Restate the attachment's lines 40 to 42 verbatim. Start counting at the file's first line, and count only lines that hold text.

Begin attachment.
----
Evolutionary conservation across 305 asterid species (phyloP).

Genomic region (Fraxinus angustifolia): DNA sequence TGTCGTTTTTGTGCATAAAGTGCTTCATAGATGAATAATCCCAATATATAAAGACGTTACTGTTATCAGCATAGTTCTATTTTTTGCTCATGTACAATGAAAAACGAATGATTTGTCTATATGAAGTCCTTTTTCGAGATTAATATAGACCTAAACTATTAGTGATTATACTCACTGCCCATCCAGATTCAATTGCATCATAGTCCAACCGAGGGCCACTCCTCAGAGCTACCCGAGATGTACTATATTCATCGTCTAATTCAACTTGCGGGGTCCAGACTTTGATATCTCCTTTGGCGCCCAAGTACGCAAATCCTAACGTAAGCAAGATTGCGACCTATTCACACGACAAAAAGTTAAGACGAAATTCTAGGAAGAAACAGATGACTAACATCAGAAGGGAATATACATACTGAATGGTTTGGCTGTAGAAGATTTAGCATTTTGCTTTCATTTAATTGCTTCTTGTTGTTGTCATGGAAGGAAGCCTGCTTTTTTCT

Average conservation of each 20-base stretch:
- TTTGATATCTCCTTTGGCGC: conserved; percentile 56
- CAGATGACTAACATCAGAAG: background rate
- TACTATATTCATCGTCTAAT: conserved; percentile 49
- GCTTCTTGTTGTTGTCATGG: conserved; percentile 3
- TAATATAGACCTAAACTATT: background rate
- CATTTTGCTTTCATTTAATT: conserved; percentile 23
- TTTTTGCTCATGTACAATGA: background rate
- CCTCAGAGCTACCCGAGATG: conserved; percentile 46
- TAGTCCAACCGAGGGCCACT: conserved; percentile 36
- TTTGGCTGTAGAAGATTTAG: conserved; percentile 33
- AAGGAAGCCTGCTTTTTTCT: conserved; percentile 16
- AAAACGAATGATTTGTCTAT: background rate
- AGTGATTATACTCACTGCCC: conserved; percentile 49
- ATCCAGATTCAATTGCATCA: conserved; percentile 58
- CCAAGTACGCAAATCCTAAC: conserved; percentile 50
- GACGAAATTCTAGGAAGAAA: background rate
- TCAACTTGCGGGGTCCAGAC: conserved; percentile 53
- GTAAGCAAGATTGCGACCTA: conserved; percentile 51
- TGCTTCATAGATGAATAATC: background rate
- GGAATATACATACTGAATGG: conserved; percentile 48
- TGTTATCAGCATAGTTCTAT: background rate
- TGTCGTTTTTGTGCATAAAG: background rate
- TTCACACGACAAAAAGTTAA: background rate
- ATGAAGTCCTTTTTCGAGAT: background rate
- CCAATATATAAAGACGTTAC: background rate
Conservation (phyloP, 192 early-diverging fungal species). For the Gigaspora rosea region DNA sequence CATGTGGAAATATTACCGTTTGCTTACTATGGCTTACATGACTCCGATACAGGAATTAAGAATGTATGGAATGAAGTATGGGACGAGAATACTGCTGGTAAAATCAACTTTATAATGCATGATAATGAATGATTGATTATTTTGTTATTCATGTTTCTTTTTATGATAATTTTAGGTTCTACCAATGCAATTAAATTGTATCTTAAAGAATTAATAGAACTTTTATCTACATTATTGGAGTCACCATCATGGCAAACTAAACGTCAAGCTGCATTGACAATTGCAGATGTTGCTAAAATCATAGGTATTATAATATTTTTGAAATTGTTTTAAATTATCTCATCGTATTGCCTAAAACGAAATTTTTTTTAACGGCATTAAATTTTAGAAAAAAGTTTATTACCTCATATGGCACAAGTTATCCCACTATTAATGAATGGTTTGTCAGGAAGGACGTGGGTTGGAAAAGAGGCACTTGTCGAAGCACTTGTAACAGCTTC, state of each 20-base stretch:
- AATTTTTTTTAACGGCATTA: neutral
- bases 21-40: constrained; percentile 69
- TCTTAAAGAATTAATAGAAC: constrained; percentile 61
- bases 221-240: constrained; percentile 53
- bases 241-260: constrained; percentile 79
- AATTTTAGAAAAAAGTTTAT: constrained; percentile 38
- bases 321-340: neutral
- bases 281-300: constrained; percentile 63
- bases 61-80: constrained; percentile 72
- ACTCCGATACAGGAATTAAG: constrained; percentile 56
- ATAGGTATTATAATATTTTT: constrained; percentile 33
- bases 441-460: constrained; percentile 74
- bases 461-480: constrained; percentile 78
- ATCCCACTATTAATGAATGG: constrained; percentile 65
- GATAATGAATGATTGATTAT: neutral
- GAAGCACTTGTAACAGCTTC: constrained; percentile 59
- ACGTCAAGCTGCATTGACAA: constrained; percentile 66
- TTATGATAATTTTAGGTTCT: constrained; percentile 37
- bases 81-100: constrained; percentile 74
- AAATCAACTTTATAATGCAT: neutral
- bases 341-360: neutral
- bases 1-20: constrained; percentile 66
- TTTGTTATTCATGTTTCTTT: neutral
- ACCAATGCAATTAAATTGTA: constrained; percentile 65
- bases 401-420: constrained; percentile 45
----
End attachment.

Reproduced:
- ATAGGTATTATAATATTTTT: constrained; percentile 33
- bases 441-460: constrained; percentile 74
- bases 461-480: constrained; percentile 78